September 16, 2011
Don't bet on Maple Leafs making playoff runSeparating be-Leafs from reality
By STEVE SIMMONS, QMI Agency
TORONTO - It is always about sweat and smiles and wide eyed optimism on the first day of Maple Leafs training camp.
Reality will come soon enough.
But it was said Friday by coach Ron Wilson, by general manager Brian Burke by captain Dion Phaneuf, by just about everybody asked about anything and everything: This is a playoff team waiting to happen.
And the wait has been far too long.
The questions were repeated over and over on opening day, the focus on how the Leafs will be better, why the Leafs will be better, when the Leafs will be better. The Leafs supply the optimism: We’ll take care of the reality for now.
Be-Leaf: Wilson wants the Leafs to be more offensive minded, and involve his defencemen more in the rush. “We want to add a few wrinkles to what we already do,” said Wilson. “John-Michael Liles has a history of being an offensive minded defenceman and Cody (Franson) has offensive side to his game.”
Reality: Wilson has favoured the offensive approach to hockey in his three years with the Leafs, much to his dismay. The Leafs allowed 251 goals against last season, 33 more goals than they managed to score. The 6th, 7th and 8th place teams in the Eastern Conference allowed 198, 209 and 229 goals against and each scored more goals for than they allowed against. While it’s nice that Wilson favours an offensive approach, nice to watch, the Leafs have no hope of making the playoffs if they don’t reduce their goals against by 30. No team made the playoffs last year by allowing more goals than it scored. The statistics aren’t a mystery: Of the 14 teams that missed the playoffs last season, 13 allowed more goals than they scored themselves.
Be-Leaf: The additions of Tim Connolly and Matthew Lombardi should make the Leafs better.
Reality: For different reasons, the teams Connolly and Lombardi were employed by last season chose not to employ them this season. Connolly will make the Leafs better than they were because he is essentially replacing no one as the Leafs No. 1 centre. That doesn’t mean he will make them a whole lot better. He should help the Leafs special teams, both on power play and penalty killing, which is significant on its own, but in the past, when he’s been considered a front line player to build around, he’s never fulfilled the role. Lombardi is a different story entirely: Nashville all but gave him away because it needed to clear his $3.5 million salary and the Leafs were willing to gamble on a concussed player. When healthy, he’s been a serviceable NHL player with terrific speed. Again, the addition of a better player, but not someone to get overly excited about.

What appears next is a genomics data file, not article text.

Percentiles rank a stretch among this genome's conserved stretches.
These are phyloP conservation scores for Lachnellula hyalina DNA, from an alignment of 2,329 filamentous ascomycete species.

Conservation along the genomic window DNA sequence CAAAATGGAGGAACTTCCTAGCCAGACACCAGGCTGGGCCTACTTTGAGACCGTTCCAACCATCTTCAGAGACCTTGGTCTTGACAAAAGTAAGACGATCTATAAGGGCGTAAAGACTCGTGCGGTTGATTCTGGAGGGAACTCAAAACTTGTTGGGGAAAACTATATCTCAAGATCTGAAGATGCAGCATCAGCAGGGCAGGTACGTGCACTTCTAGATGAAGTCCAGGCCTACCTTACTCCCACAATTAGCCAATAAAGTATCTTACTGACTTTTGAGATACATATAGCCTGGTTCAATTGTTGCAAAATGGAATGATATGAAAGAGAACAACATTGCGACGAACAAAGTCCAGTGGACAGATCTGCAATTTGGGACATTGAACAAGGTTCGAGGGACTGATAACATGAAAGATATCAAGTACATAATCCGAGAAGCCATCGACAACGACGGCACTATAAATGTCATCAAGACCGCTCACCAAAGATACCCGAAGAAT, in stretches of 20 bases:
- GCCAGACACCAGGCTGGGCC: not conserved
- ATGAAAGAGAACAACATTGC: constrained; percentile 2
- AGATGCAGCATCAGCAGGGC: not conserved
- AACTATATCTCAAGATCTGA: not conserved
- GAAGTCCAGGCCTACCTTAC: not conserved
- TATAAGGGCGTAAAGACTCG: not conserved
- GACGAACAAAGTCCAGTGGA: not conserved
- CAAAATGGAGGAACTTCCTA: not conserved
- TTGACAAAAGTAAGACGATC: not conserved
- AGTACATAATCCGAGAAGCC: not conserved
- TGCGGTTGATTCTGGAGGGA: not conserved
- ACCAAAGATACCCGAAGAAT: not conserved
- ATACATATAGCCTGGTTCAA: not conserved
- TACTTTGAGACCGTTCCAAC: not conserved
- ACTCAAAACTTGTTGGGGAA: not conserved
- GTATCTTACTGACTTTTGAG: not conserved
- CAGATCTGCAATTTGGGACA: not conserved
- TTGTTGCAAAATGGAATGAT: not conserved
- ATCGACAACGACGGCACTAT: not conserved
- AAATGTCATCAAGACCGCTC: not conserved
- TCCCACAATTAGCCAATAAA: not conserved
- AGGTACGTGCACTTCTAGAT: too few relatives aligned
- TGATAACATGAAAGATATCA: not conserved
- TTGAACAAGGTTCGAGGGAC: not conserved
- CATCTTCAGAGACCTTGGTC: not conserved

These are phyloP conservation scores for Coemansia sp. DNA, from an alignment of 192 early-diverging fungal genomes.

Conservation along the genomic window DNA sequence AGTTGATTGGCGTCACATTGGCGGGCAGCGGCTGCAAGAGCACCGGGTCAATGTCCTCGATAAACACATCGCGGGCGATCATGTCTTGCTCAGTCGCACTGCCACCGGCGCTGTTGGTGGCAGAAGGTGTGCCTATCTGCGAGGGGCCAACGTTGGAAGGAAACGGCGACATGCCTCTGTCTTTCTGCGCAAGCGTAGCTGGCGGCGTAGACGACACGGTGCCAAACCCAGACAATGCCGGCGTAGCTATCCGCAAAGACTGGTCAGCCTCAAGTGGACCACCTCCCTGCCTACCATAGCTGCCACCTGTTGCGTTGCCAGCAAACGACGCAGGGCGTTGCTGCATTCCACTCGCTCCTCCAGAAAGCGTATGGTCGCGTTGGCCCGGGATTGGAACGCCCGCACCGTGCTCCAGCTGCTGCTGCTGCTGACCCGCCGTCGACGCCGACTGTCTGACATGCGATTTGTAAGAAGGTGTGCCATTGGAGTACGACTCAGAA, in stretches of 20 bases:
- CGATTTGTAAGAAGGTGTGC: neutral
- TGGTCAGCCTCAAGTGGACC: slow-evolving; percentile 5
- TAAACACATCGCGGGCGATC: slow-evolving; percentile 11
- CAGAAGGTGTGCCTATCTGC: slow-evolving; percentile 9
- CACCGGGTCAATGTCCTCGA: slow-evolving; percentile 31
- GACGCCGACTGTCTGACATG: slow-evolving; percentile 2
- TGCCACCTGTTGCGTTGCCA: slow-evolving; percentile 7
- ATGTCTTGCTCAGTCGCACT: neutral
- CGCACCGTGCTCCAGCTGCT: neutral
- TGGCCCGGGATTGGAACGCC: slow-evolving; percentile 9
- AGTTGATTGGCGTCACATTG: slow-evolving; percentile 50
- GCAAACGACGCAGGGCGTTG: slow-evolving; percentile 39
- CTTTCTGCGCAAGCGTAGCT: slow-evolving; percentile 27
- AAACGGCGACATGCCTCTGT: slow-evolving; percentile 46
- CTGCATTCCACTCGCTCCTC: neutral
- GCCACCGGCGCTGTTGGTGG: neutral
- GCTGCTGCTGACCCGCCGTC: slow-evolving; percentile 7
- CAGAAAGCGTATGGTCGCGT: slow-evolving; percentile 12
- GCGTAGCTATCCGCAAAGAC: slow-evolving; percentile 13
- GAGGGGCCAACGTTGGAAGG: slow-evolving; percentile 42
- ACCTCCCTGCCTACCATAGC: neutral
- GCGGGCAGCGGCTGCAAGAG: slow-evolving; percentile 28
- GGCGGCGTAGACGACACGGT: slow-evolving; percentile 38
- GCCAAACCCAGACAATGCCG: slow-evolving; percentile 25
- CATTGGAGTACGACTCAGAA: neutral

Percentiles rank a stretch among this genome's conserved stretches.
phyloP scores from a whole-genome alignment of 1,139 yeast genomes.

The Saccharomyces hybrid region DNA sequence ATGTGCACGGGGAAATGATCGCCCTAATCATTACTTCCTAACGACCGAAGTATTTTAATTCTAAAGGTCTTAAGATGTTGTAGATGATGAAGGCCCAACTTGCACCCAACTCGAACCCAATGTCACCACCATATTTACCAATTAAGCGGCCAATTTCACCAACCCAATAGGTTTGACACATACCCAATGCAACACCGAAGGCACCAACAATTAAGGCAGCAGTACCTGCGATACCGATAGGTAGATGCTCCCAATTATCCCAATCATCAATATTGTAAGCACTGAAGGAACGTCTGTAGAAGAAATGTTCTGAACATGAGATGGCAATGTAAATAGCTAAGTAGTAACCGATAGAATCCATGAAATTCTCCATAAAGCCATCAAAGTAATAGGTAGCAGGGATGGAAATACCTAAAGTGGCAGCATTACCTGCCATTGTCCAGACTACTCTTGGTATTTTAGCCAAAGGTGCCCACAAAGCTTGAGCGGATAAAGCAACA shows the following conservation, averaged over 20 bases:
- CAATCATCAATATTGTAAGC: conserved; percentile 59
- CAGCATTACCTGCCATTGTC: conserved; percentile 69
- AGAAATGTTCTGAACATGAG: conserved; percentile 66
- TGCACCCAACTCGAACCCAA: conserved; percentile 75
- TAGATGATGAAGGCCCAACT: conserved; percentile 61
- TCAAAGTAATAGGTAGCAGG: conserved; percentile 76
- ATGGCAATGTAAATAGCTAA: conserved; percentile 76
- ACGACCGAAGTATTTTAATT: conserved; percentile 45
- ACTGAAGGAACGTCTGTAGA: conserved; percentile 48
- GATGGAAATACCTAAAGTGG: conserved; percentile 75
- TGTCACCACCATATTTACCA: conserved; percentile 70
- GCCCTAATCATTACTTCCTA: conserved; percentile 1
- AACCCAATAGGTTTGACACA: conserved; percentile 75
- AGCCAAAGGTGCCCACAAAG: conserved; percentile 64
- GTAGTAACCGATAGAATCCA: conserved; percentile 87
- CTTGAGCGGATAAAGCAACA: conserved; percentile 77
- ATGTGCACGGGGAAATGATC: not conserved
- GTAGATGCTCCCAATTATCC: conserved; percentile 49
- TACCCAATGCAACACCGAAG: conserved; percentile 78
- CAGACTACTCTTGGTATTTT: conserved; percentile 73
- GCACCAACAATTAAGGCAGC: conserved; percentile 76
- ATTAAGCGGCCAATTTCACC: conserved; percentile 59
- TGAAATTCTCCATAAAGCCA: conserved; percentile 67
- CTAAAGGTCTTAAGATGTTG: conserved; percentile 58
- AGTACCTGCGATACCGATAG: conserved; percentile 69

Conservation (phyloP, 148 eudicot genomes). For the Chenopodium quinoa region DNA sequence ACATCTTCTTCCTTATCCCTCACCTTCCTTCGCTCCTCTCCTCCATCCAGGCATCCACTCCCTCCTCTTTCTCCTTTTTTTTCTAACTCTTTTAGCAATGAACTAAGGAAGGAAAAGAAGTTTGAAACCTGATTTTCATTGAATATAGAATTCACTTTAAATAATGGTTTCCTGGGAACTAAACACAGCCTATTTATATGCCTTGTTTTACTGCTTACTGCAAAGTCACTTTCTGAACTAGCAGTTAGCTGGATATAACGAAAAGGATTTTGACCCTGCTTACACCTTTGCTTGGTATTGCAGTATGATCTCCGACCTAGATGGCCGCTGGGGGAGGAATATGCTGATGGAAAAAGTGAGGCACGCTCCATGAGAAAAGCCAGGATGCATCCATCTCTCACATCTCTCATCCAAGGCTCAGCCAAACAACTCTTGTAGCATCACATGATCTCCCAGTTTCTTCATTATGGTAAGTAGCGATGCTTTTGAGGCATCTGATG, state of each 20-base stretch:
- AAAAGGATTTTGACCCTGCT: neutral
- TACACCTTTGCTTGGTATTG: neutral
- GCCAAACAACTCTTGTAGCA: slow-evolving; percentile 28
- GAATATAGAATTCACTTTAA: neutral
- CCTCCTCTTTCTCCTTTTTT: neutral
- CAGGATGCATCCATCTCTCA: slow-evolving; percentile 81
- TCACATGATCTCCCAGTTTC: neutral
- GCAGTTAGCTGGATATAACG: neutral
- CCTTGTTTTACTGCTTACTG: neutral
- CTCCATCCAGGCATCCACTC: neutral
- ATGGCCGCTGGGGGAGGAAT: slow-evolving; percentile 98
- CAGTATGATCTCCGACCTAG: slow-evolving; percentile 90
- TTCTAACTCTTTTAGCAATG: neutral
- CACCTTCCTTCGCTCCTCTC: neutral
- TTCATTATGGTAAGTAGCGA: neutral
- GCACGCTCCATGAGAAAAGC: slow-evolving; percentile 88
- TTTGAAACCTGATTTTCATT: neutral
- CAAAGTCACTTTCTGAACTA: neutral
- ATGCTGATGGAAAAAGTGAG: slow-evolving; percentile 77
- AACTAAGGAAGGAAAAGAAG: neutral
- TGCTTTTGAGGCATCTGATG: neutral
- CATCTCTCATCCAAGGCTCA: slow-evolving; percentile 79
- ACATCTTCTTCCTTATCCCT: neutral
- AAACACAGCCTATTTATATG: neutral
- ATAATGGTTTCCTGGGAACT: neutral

Be-Leaf: Leafs stole Cody Franson from Nashville.
Reality: It depends on your definition of steal. Franson is young and huge with a large slap shot. That’s the good news. But he played sixth defenceman minutes in Nashville, even though he was on the second power play. Kevin Klein, rookie Jonathan Blum and Shane O’Brien were played ahead of him in the regular season, and in the Predators strong playoff run. And coach Barry Trotz never used him to kill penalties, which considering his 6-foot-5 size, and the NHL’s love affair with large penalty killing defencemen, is something to wonder about.
Be-Leaf: Liles will make the Leafs power play better.
Reality: Maybe he will. Maybe he won’t. Last season, Liles had 18 points on a reasonably decent Colorado power play. Tomas Kaberle, the puck mover whom he essentially is replacing, scored 25 points on lousy power plays in Toronto then Boston. Kaberle’s strength was vision, puck-moving, and play-making. Where Liles may, in fact, make the big impression is at even strength. Last year he tied for ninth among NHL defenceman with even-strength scoring, just two points behind Shea Weber and four points behind Keith Yandle. That’s heady territory for a defenceman gifted to the Leafs by the cost cutting Avalanche.
Be-Leaf: Making the playoffs, in Wilson’s words, “is doable.” And that, more than anything else, is what this Maple Leafs season is about.
Reality: The Leafs haven’t made the playoffs since prior to the NHL’s locked-out season. And frankly, forget all the Brian Burke blather about 1967, missing out every spring is what has become embarrassing here in hockey country. It has gone on too long. And mediocrity has been accepted and at times almost celebrated. Qualifying for the playoffs is no longer a foregone conclusion in the NHL. The Eastern Conference has all kinds of depth and the Leafs, nine points out of a playoff spot last year, will have to find a way to be better than Montreal and the Rangers and Carolina and New Jersey, and reinvigorated Winnipeg, and quietly emerging Islanders team. Being eighth now is an accomplishment. And no sure thing.